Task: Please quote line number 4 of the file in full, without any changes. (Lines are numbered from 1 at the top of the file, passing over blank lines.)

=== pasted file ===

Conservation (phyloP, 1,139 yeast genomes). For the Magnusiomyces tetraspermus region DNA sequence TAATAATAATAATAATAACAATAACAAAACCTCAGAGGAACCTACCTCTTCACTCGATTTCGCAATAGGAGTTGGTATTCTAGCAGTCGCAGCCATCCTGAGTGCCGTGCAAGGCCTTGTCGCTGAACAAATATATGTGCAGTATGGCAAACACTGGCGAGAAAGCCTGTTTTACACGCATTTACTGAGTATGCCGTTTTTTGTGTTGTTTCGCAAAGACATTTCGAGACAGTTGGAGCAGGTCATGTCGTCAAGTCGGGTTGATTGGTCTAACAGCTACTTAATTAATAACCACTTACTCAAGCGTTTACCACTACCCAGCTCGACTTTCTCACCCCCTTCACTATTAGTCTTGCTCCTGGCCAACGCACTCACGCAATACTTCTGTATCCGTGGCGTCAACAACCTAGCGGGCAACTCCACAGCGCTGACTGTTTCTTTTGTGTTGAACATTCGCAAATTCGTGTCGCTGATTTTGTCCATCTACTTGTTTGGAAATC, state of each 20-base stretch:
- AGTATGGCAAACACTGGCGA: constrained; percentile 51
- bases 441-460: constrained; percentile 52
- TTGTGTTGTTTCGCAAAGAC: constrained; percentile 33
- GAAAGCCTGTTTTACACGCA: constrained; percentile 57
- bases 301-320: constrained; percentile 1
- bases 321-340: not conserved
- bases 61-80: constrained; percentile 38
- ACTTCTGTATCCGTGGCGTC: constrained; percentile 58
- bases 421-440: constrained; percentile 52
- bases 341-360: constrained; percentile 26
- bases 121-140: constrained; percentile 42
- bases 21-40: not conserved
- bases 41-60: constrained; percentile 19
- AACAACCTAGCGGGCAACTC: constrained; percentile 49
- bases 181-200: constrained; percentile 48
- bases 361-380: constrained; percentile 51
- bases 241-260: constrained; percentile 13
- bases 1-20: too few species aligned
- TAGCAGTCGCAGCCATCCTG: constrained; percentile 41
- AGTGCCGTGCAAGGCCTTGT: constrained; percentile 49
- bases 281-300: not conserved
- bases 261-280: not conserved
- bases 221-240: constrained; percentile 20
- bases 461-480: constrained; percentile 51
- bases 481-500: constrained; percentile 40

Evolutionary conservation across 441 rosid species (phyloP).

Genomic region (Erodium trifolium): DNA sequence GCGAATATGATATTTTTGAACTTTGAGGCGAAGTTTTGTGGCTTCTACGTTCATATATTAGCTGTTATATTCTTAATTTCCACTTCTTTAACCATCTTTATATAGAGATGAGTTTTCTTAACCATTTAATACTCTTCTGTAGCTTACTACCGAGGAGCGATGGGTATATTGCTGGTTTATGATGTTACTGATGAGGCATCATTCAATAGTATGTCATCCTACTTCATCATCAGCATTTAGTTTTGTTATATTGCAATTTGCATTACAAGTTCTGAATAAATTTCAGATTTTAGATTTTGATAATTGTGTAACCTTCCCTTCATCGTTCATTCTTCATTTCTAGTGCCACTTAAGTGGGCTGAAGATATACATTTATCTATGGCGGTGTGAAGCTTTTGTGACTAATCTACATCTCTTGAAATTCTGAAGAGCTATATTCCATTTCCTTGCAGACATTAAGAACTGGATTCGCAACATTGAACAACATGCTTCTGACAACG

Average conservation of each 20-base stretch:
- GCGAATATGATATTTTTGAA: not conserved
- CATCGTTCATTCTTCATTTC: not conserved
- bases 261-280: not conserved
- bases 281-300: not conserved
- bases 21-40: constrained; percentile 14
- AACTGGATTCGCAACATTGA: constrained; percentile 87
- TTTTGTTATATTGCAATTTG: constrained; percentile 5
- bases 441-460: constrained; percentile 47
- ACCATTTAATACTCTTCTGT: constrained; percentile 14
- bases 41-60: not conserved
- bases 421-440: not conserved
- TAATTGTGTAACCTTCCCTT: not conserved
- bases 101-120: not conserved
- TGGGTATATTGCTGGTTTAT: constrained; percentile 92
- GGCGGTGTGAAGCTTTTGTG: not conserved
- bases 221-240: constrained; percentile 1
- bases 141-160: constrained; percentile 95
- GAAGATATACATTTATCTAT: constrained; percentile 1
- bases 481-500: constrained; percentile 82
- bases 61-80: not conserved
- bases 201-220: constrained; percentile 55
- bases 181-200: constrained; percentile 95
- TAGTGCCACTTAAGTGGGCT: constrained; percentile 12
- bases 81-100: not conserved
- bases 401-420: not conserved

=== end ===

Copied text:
- TTGTGTTGTTTCGCAAAGAC: constrained; percentile 33